Use this URL to cite or link to this record in EThOS: http://ethos.bl.uk/OrderDetails.do?uin=uk.bl.ethos.595843
Title: The interaction of graphene with high-frequency acoustic and electromagnetic waves
Author: Miseikis, Vaidotas
Awarding Body: University of Leeds
Current Institution: University of Leeds
Date of Award: 2012
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Abstract:
Devices were developed to explore the perturbation of graphene using high-frequency signals. Two kinds of effects were studied: the interaction of graphene with surface acoustic waves (SAWs) and the propagation of picosecond pulses. The coupling of graphene with SAWs was first studied using flip-chip devices, which employed an evanescent field extending across the gap between the chips. A later design directly integrated layers of graphene grown by chemical vapour deposition (CVD) on piezoelectric 5ubstrates, containing interdigital transducers (IDTs) for SAW generation and detection. Graphene devices were characterised using Raman spectroscopy and atomic force microscopy; the electronic properties of CVD-graphene were investigated by performing magnetoresistance measurements. The measurements of the acoustically-generated current in the direct-coupling devices closely followed the SAW response of the IDTs, demonstrating the acousto-electric effect in graphene for the first time . . In a second class of devices, graphene was transferred to a quartz substrate, and, using on-chip waveguides, integrated with photoconductive switches capable of generating and detecting sub-picosecond pulses, which allow studying THz-frequency transmission in the system. Pulses containing frequency components of up to 2.5 THz were generated in these devices. The demonstration of the acousto-electric effect in graphene paves the way for SAW-based charge manipulation in graphene, such as singleelectron transport. The propagation of picosecond pulses in graphene could be used to further investigate the properties of graphene in the terahertz-frequency range.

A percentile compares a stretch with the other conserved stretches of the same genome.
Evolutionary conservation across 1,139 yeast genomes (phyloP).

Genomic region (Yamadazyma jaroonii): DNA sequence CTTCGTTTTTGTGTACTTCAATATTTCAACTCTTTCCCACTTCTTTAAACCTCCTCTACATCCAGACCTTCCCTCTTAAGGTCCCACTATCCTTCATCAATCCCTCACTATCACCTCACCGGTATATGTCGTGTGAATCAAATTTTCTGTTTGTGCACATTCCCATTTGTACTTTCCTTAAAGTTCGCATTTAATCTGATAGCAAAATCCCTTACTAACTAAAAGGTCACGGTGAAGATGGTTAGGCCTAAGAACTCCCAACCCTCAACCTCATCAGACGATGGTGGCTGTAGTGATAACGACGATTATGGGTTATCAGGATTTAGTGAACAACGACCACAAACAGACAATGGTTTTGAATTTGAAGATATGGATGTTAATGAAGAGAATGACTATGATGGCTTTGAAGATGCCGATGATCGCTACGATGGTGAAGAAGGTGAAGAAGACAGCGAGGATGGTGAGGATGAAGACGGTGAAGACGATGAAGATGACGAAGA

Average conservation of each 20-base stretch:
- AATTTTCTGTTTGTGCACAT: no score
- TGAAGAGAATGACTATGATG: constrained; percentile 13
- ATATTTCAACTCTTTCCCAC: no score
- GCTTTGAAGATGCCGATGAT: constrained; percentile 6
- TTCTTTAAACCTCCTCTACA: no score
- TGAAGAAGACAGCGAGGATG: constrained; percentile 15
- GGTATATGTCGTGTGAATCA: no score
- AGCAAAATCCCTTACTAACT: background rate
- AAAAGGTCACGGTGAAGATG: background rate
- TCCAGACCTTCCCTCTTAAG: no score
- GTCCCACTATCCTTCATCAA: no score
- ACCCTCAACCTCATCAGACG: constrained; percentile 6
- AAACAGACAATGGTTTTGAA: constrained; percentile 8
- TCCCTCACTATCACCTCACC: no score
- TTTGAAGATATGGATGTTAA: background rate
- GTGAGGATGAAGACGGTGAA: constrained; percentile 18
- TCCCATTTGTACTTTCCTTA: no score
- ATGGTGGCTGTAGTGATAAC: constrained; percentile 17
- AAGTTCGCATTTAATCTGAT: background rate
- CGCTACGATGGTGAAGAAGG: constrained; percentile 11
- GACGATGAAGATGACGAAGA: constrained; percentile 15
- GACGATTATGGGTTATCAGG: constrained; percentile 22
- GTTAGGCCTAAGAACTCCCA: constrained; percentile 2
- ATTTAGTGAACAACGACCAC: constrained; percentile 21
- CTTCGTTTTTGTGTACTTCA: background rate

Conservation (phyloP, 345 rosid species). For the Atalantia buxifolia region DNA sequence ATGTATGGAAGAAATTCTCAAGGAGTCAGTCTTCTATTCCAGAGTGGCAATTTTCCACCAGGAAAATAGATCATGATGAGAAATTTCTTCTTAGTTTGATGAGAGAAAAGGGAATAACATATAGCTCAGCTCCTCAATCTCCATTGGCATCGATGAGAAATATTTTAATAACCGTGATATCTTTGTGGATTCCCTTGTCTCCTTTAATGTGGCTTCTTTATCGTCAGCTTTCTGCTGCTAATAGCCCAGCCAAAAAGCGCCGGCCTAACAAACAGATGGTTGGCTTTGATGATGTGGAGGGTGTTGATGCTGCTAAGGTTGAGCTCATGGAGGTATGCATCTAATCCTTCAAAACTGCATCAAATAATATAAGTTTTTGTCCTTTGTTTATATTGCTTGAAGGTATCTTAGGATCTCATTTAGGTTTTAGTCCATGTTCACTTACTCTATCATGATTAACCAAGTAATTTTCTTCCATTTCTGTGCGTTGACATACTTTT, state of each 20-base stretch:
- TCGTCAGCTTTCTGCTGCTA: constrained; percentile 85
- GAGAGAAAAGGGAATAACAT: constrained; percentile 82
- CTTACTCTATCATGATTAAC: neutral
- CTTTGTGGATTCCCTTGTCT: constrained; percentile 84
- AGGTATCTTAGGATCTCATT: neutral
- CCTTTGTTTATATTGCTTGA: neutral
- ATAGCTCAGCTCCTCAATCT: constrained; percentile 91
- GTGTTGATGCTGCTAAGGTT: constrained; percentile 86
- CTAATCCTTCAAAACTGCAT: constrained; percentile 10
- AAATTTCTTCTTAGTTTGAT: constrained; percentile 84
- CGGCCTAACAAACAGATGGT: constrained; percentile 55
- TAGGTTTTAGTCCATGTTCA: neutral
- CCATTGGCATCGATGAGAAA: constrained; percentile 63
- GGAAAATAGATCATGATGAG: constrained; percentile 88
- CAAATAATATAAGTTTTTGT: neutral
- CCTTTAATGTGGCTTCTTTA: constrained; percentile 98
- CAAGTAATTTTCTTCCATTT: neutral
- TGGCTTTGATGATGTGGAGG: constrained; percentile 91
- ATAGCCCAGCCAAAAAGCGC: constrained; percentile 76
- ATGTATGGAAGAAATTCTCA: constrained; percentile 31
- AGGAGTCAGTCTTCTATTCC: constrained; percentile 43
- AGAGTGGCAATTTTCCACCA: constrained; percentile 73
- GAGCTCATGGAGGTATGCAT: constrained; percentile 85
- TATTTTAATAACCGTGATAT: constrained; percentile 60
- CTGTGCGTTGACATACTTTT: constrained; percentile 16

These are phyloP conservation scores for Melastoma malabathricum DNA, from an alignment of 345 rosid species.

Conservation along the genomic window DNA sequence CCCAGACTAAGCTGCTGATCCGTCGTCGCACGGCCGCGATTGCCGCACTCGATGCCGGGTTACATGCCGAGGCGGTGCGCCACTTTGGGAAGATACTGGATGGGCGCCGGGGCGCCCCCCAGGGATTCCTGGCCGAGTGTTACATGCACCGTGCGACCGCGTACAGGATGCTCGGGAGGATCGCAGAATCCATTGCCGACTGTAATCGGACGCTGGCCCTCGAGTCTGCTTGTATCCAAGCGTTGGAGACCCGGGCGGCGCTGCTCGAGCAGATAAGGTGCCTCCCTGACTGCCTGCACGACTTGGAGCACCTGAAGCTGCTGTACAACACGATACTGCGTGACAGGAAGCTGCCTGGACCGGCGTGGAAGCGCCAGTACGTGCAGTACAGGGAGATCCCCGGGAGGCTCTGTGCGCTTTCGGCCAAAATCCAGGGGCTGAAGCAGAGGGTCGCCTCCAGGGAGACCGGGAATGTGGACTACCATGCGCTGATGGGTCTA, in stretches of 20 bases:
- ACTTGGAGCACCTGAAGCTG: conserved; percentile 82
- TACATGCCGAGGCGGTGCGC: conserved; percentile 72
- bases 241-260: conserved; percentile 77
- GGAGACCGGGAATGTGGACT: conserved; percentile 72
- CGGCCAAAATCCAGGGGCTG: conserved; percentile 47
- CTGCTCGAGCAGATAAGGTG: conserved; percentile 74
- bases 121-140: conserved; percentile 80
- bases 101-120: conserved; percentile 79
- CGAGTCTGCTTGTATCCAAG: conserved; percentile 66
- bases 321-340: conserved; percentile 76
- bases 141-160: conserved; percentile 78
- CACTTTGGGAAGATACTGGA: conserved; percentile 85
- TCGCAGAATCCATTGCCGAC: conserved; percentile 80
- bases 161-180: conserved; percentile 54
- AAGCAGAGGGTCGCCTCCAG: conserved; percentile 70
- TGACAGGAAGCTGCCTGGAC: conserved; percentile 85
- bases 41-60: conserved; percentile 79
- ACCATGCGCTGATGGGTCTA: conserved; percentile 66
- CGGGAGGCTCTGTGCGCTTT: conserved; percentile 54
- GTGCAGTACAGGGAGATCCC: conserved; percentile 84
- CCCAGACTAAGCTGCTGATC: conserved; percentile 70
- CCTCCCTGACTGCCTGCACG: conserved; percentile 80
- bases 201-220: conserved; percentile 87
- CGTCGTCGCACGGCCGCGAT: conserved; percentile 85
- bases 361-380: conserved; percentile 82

Supervisor: Not available Sponsor: Not available
Qualification Name: Thesis (Ph.D.) Qualification Level: Doctoral
EThOS ID: uk.bl.ethos.595843  DOI: Not available
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